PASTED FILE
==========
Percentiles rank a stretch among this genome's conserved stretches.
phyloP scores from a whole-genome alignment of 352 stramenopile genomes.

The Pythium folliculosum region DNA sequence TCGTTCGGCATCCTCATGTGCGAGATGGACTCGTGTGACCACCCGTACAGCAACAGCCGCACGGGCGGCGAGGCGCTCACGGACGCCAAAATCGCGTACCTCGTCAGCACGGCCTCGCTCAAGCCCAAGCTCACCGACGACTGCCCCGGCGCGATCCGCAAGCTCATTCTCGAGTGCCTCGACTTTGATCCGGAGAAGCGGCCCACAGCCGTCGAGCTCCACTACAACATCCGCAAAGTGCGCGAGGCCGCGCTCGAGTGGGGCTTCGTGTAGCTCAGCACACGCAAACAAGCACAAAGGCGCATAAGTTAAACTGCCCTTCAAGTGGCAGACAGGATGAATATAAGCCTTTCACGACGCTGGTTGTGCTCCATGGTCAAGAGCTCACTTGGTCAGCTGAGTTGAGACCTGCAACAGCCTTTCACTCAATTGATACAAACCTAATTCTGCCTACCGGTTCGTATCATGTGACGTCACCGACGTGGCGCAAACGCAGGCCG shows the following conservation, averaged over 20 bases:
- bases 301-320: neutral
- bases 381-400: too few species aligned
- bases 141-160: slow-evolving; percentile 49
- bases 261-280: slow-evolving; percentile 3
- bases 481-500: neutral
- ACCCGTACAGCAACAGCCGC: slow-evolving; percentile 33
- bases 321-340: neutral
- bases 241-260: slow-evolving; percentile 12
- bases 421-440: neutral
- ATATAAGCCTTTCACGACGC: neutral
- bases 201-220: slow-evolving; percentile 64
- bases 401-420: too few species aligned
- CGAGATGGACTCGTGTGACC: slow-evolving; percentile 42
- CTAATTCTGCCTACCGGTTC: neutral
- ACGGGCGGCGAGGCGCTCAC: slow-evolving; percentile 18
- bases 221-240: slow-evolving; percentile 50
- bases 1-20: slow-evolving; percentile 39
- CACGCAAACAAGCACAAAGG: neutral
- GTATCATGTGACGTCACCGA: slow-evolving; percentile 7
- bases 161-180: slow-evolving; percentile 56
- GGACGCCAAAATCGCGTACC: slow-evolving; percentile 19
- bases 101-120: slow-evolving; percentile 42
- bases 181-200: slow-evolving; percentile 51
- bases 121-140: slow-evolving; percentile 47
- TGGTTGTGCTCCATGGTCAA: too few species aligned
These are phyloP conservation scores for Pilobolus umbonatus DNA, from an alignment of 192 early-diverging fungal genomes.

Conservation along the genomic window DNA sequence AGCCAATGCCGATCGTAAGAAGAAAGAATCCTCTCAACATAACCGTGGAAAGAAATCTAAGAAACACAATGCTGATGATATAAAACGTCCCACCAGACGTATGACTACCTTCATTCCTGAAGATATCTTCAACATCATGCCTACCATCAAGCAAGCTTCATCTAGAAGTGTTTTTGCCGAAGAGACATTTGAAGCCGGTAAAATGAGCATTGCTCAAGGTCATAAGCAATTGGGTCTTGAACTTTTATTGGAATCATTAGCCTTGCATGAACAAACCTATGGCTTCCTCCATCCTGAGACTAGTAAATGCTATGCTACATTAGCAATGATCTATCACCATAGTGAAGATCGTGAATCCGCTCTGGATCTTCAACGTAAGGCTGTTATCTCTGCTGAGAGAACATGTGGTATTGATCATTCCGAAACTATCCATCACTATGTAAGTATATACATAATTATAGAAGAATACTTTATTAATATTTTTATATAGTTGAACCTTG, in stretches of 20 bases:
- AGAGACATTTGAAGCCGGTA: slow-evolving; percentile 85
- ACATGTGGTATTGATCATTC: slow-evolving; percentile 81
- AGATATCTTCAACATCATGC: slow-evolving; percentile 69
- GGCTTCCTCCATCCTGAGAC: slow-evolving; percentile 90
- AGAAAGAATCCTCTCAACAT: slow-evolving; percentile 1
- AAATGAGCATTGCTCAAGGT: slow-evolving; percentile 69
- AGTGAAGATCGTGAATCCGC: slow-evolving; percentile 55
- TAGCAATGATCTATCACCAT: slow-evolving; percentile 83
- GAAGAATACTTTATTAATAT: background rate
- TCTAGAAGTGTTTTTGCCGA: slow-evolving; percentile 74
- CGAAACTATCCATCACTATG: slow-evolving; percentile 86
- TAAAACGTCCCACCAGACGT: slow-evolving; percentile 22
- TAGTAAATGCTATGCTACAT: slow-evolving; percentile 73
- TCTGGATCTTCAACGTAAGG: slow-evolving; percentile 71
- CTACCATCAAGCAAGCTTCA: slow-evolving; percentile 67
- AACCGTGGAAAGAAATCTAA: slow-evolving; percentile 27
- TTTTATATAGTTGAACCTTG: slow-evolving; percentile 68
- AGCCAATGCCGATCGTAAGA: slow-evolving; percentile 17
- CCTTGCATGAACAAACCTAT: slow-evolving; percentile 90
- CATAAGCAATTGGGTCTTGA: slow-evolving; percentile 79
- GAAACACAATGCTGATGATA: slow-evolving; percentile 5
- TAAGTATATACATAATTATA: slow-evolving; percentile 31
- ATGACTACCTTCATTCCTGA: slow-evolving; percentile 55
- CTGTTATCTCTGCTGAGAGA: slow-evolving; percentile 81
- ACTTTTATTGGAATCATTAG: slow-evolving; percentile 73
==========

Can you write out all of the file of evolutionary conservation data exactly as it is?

Percentiles rank a stretch among this genome's conserved stretches.
phyloP scores from a whole-genome alignment of 352 stramenopile genomes.

The Pythium folliculosum region DNA sequence TCGTTCGGCATCCTCATGTGCGAGATGGACTCGTGTGACCACCCGTACAGCAACAGCCGCACGGGCGGCGAGGCGCTCACGGACGCCAAAATCGCGTACCTCGTCAGCACGGCCTCGCTCAAGCCCAAGCTCACCGACGACTGCCCCGGCGCGATCCGCAAGCTCATTCTCGAGTGCCTCGACTTTGATCCGGAGAAGCGGCCCACAGCCGTCGAGCTCCACTACAACATCCGCAAAGTGCGCGAGGCCGCGCTCGAGTGGGGCTTCGTGTAGCTCAGCACACGCAAACAAGCACAAAGGCGCATAAGTTAAACTGCCCTTCAAGTGGCAGACAGGATGAATATAAGCCTTTCACGACGCTGGTTGTGCTCCATGGTCAAGAGCTCACTTGGTCAGCTGAGTTGAGACCTGCAACAGCCTTTCACTCAATTGATACAAACCTAATTCTGCCTACCGGTTCGTATCATGTGACGTCACCGACGTGGCGCAAACGCAGGCCG shows the following conservation, averaged over 20 bases:
- bases 301-320: neutral
- bases 381-400: too few species aligned
- bases 141-160: slow-evolving; percentile 49
- bases 261-280: slow-evolving; percentile 3
- bases 481-500: neutral
- ACCCGTACAGCAACAGCCGC: slow-evolving; percentile 33
- bases 321-340: neutral
- bases 241-260: slow-evolving; percentile 12
- bases 421-440: neutral
- ATATAAGCCTTTCACGACGC: neutral
- bases 201-220: slow-evolving; percentile 64
- bases 401-420: too few species aligned
- CGAGATGGACTCGTGTGACC: slow-evolving; percentile 42
- CTAATTCTGCCTACCGGTTC: neutral
- ACGGGCGGCGAGGCGCTCAC: slow-evolving; percentile 18
- bases 221-240: slow-evolving; percentile 50
- bases 1-20: slow-evolving; percentile 39
- CACGCAAACAAGCACAAAGG: neutral
- GTATCATGTGACGTCACCGA: slow-evolving; percentile 7
- bases 161-180: slow-evolving; percentile 56
- GGACGCCAAAATCGCGTACC: slow-evolving; percentile 19
- bases 101-120: slow-evolving; percentile 42
- bases 181-200: slow-evolving; percentile 51
- bases 121-140: slow-evolving; percentile 47
- TGGTTGTGCTCCATGGTCAA: too few species aligned
These are phyloP conservation scores for Pilobolus umbonatus DNA, from an alignment of 192 early-diverging fungal genomes.

Conservation along the genomic window DNA sequence AGCCAATGCCGATCGTAAGAAGAAAGAATCCTCTCAACATAACCGTGGAAAGAAATCTAAGAAACACAATGCTGATGATATAAAACGTCCCACCAGACGTATGACTACCTTCATTCCTGAAGATATCTTCAACATCATGCCTACCATCAAGCAAGCTTCATCTAGAAGTGTTTTTGCCGAAGAGACATTTGAAGCCGGTAAAATGAGCATTGCTCAAGGTCATAAGCAATTGGGTCTTGAACTTTTATTGGAATCATTAGCCTTGCATGAACAAACCTATGGCTTCCTCCATCCTGAGACTAGTAAATGCTATGCTACATTAGCAATGATCTATCACCATAGTGAAGATCGTGAATCCGCTCTGGATCTTCAACGTAAGGCTGTTATCTCTGCTGAGAGAACATGTGGTATTGATCATTCCGAAACTATCCATCACTATGTAAGTATATACATAATTATAGAAGAATACTTTATTAATATTTTTATATAGTTGAACCTTG, in stretches of 20 bases:
- AGAGACATTTGAAGCCGGTA: slow-evolving; percentile 85
- ACATGTGGTATTGATCATTC: slow-evolving; percentile 81
- AGATATCTTCAACATCATGC: slow-evolving; percentile 69
- GGCTTCCTCCATCCTGAGAC: slow-evolving; percentile 90
- AGAAAGAATCCTCTCAACAT: slow-evolving; percentile 1
- AAATGAGCATTGCTCAAGGT: slow-evolving; percentile 69
- AGTGAAGATCGTGAATCCGC: slow-evolving; percentile 55
- TAGCAATGATCTATCACCAT: slow-evolving; percentile 83
- GAAGAATACTTTATTAATAT: background rate
- TCTAGAAGTGTTTTTGCCGA: slow-evolving; percentile 74
- CGAAACTATCCATCACTATG: slow-evolving; percentile 86
- TAAAACGTCCCACCAGACGT: slow-evolving; percentile 22
- TAGTAAATGCTATGCTACAT: slow-evolving; percentile 73
- TCTGGATCTTCAACGTAAGG: slow-evolving; percentile 71
- CTACCATCAAGCAAGCTTCA: slow-evolving; percentile 67
- AACCGTGGAAAGAAATCTAA: slow-evolving; percentile 27
- TTTTATATAGTTGAACCTTG: slow-evolving; percentile 68
- AGCCAATGCCGATCGTAAGA: slow-evolving; percentile 17
- CCTTGCATGAACAAACCTAT: slow-evolving; percentile 90
- CATAAGCAATTGGGTCTTGA: slow-evolving; percentile 79
- GAAACACAATGCTGATGATA: slow-evolving; percentile 5
- TAAGTATATACATAATTATA: slow-evolving; percentile 31
- ATGACTACCTTCATTCCTGA: slow-evolving; percentile 55
- CTGTTATCTCTGCTGAGAGA: slow-evolving; percentile 81
- ACTTTTATTGGAATCATTAG: slow-evolving; percentile 73